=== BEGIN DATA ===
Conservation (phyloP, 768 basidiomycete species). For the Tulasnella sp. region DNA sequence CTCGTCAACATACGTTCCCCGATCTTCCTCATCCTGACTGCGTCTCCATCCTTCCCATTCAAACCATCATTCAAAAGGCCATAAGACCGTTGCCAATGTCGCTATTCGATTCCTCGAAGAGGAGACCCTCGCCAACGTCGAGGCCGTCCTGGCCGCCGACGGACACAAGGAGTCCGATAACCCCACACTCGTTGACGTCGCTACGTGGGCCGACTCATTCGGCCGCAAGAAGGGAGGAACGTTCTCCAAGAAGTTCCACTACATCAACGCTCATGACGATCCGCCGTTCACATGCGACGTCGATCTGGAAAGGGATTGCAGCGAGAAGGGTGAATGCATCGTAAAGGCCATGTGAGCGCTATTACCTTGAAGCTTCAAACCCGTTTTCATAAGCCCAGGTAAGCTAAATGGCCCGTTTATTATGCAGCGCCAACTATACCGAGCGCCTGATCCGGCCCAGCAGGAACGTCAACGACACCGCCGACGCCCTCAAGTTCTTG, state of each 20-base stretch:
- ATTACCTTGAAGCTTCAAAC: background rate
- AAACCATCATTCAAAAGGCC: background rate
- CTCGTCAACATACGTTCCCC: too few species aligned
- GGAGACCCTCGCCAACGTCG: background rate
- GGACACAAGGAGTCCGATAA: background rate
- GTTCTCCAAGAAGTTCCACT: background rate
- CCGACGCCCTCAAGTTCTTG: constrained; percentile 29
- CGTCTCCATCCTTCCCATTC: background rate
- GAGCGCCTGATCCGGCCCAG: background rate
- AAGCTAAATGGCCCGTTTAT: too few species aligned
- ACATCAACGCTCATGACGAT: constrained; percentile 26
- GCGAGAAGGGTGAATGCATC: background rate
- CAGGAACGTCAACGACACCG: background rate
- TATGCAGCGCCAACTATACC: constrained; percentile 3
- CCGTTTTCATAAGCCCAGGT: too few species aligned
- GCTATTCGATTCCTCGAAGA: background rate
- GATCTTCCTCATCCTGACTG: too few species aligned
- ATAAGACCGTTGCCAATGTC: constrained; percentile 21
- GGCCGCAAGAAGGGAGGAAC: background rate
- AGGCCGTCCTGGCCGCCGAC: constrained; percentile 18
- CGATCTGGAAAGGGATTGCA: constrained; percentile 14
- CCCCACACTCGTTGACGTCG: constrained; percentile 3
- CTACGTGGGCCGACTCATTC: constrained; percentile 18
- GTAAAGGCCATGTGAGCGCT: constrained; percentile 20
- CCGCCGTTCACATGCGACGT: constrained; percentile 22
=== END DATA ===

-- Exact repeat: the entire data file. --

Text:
Conservation (phyloP, 768 basidiomycete species). For the Tulasnella sp. region DNA sequence CTCGTCAACATACGTTCCCCGATCTTCCTCATCCTGACTGCGTCTCCATCCTTCCCATTCAAACCATCATTCAAAAGGCCATAAGACCGTTGCCAATGTCGCTATTCGATTCCTCGAAGAGGAGACCCTCGCCAACGTCGAGGCCGTCCTGGCCGCCGACGGACACAAGGAGTCCGATAACCCCACACTCGTTGACGTCGCTACGTGGGCCGACTCATTCGGCCGCAAGAAGGGAGGAACGTTCTCCAAGAAGTTCCACTACATCAACGCTCATGACGATCCGCCGTTCACATGCGACGTCGATCTGGAAAGGGATTGCAGCGAGAAGGGTGAATGCATCGTAAAGGCCATGTGAGCGCTATTACCTTGAAGCTTCAAACCCGTTTTCATAAGCCCAGGTAAGCTAAATGGCCCGTTTATTATGCAGCGCCAACTATACCGAGCGCCTGATCCGGCCCAGCAGGAACGTCAACGACACCGCCGACGCCCTCAAGTTCTTG, state of each 20-base stretch:
- ATTACCTTGAAGCTTCAAAC: background rate
- AAACCATCATTCAAAAGGCC: background rate
- CTCGTCAACATACGTTCCCC: too few species aligned
- GGAGACCCTCGCCAACGTCG: background rate
- GGACACAAGGAGTCCGATAA: background rate
- GTTCTCCAAGAAGTTCCACT: background rate
- CCGACGCCCTCAAGTTCTTG: constrained; percentile 29
- CGTCTCCATCCTTCCCATTC: background rate
- GAGCGCCTGATCCGGCCCAG: background rate
- AAGCTAAATGGCCCGTTTAT: too few species aligned
- ACATCAACGCTCATGACGAT: constrained; percentile 26
- GCGAGAAGGGTGAATGCATC: background rate
- CAGGAACGTCAACGACACCG: background rate
- TATGCAGCGCCAACTATACC: constrained; percentile 3
- CCGTTTTCATAAGCCCAGGT: too few species aligned
- GCTATTCGATTCCTCGAAGA: background rate
- GATCTTCCTCATCCTGACTG: too few species aligned
- ATAAGACCGTTGCCAATGTC: constrained; percentile 21
- GGCCGCAAGAAGGGAGGAAC: background rate
- AGGCCGTCCTGGCCGCCGAC: constrained; percentile 18
- CGATCTGGAAAGGGATTGCA: constrained; percentile 14
- CCCCACACTCGTTGACGTCG: constrained; percentile 3
- CTACGTGGGCCGACTCATTC: constrained; percentile 18
- GTAAAGGCCATGTGAGCGCT: constrained; percentile 20
- CCGCCGTTCACATGCGACGT: constrained; percentile 22